Dutch designer Hella Jongerius is famous for her ability to merge her handmade aesthetic with mass-production techniques for companies like Vitra and Ikea. Even her new monograph, Hella Jongerius: Misfit, published by Phaidon this January, includes these handmade elements, with a stitched spine and zine-like pages, designed by Dutch graphic designer Irma Boom. 300 special edition copies will feature even more of Jongerius's touch: She's not only signing and numbering them, she's also creating 300 one-of-a-kind vases that will accompany the books.
In this video, we see the vases being produced in Royal Tichelaar Makkum ceramic factory in the Netherlands, which has been in operation since 1572. True to form, Jongerius interacts with the pieces at each stage, demanding slight imperfections in their shapes, leaving her fingerprints in the ceramic, and choosing the layers of glaze that makes every vase different. It's centuries of tradition combined with Jongerius's dedication to craft in a way that will make the vases' 300 future owners feel very unique indeed.
Found over on Good.
Our Stella is two weeks old today. Every 2 hours for the past 14 days we've cuddled together as I nurse her. I play with her feet and her toes curl around my fingers. I caress the top of her head and watch her eyes lazily droop closed. We gaze at each other, mine is a look of pure love, hers a look of wide-eyed wonder. It's a magical time, and it's that time again...
I sure do love this girl.
I'm so proud of my sister, Sarah, for moving to Brooklyn this fall to work at Blue Bottle and for making it into the New York Times within a month of her arrival! See the article all about the baking she's doing at Blue Bottle.
Finally, as of Tuesday, 160 Berry Street officially enters Phase 2. Last month, Sarah Cox, who kneaded and tempered her way through Rubicon and then Dynamo Doughnuts, packed up her life and drove across country, from San Francisco to New York, with her boyfriend, Josh Capone (now at Sho Shaun Hergatt), to start acclimating to a life of baking in a new (i.e., still under construction) kitchen. “My plan is to carry on Caitlin’s whole idea and execute it,” she says, “We’re going to do a lot of the same things we do in the Bay Area but use local products in those recipes, so we can represent this location, our neighbors and really have that community feel about the products.”I seriously want one of those "Brooklyn Bootleg" S'mores...
My labor wasn't too long, as labors go. And it went as smoothly as we could have hoped. Contractions started at 9:30pm last Sunday night at about 10 minutes apart. I labored at home until morning, and then went into the hospital where we learned I was already six centimeters dilated and was then moved into a labor room where I focused my breathing through hours of waves of strong contractions. I progressed to 10 centimeters, and pushed for 2 hours until Stella made a squawking appearance. I surprised myself. I made it through. And I was able to make it through without an epidural.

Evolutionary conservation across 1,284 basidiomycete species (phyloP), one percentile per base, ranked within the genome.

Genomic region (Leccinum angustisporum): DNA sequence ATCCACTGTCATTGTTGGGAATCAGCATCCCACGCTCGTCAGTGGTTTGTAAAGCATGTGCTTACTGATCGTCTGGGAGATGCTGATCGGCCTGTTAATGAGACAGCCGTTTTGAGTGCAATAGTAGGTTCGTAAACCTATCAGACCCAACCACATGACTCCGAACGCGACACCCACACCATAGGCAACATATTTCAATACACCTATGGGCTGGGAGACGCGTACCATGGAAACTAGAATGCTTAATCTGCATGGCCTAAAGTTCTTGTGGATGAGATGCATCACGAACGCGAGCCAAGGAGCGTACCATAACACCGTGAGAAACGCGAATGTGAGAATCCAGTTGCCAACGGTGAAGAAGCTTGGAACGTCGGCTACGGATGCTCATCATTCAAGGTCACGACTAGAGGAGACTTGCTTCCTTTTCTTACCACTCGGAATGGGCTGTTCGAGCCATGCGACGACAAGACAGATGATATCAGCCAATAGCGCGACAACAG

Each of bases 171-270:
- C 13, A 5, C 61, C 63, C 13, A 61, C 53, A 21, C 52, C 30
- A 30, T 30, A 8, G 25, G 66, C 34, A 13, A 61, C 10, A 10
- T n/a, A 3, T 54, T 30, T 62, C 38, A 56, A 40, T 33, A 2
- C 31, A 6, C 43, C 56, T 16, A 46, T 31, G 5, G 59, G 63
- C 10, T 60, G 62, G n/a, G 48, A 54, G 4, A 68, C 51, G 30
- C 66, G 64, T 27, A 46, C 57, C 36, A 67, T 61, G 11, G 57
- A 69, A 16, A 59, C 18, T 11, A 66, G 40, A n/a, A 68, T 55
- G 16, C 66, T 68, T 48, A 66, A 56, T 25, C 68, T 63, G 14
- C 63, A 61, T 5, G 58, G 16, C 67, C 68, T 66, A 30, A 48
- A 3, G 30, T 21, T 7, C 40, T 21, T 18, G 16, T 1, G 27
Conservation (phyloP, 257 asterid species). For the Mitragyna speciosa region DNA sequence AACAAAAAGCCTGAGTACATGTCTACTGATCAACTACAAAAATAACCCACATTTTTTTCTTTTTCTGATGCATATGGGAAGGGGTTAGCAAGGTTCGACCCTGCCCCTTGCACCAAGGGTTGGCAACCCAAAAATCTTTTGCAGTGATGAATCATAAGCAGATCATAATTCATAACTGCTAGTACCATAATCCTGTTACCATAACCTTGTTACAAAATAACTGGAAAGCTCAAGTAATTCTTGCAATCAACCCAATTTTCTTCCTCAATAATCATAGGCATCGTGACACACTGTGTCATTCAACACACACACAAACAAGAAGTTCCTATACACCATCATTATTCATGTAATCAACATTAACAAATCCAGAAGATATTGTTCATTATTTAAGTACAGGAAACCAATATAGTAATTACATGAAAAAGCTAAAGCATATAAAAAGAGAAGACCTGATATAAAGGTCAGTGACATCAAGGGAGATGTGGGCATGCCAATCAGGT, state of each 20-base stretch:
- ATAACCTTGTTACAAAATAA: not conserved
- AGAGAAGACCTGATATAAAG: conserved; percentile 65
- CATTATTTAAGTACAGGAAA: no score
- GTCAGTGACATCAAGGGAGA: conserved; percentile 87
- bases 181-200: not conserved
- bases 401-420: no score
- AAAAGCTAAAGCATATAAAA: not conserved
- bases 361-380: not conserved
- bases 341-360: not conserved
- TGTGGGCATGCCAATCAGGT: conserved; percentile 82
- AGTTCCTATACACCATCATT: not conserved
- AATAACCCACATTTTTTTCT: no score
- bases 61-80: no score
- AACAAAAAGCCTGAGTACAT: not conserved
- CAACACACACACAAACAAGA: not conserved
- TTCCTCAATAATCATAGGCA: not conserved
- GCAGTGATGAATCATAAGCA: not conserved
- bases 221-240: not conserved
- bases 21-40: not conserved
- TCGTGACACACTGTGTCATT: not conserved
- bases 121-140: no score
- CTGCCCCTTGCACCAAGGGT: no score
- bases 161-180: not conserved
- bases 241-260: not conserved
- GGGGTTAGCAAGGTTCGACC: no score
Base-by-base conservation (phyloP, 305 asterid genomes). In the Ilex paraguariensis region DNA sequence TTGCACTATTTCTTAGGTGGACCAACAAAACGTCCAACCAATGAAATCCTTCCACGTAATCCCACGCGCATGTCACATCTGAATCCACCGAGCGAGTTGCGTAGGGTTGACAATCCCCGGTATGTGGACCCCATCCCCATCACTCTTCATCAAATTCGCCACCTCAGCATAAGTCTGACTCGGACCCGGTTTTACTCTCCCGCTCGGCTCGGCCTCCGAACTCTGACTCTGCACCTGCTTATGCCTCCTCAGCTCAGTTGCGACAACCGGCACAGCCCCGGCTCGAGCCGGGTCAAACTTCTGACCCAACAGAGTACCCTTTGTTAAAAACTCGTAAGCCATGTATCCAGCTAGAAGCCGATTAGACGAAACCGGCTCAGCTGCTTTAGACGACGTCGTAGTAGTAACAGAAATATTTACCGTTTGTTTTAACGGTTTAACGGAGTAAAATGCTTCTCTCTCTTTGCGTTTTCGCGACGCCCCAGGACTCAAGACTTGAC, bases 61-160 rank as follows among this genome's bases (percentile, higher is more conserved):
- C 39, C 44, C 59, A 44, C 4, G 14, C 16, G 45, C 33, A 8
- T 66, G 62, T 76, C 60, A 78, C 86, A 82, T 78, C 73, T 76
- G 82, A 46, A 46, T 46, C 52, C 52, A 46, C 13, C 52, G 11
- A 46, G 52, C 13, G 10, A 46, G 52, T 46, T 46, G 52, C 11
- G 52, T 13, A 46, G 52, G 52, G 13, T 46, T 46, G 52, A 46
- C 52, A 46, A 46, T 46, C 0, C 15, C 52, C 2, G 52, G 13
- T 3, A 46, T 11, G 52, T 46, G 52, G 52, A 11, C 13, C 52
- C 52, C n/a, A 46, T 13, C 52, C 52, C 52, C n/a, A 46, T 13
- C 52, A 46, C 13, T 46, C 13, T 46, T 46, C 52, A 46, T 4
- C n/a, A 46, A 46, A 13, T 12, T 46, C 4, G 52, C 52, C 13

I've been recovering from the labor, resting, feeding, eating the delicious food my mom is preparing for us, and just gazing at our little Stella all week. She is endlessly entertaining, infinitely beautiful, amazingly well-tempered (knock on wood), and our own little piece of heaven.
Here are some pictures of our girl:
Just born, and me, her proud mama.
Taking a nap.
Stella, three days old, with big, big eyes.
A few more photos are posted here.
(just us two, when we were young)
My due date has come and gone without any sign of Stella making a move to enter the world. I don't blame her. It's cozy and warm in there, and comfortably cramped.
While I cannot wait for the labor to be over and to hold her in my arms, I am selfishly enjoying the time to myself and the last few days of being a twosome with Jordan. My days are quiet and relaxing. I'm doing my best to store up my energy and get enough rest. With our kitchen now done and no work to attend to, I get to leisurely made us breakfast every day. And then we sit down, and eat it together at our new dining room table. And we talk about what our days hold. I pack Jordan's lunch, and send him off to work with kisses. Then I head out to run pre-baby, last minute errands. I take walks. Write notes and cards. Go to yoga. Visit with friends. I watch BBC miniseries. I rest. At some point in the afternoon, I return to our kitchen, turn on some music, and start preparing dinner. I'm relishing the process: deciding what to make, chopping, stirring, baking... Then Jordan comes home, and we sit down at our table and eat the food I've lovingly prepared. We talk about our days. We talk about Stella and about how everything is about the change. We savor every word and every bite together, because there's the possibility it will be the last meal in our world of just us two.
The Ministry follows the model of the 826 centres: a writing centre where kids aged 8-18 can get one-to-one tuition with professional writers and other volunteers; with the centres being housed behind fantastical shop fronts designed to fire the kids’ imaginations (and generate income for the writing centres).
In our case, the shop is Hoxton Street Monster Supplies – Purveyor of Quality Goods for Monsters of Every Kind.
You can pick from a whole range of Tinned Fears (each of which comes with a specially commissioned short story from authors including Nick Hornby and Zadie Smith), a selection of Human Preserves, and a variety of other really rather fine goods.
The Ministry is designed to feel really special: the space was architected brilliantly by Andrew Lock, Catherine Grieg and David Ogunmuyiw; with fantastic wall illustrations by the very lovely Heather Sloane.
More info over at We Made This.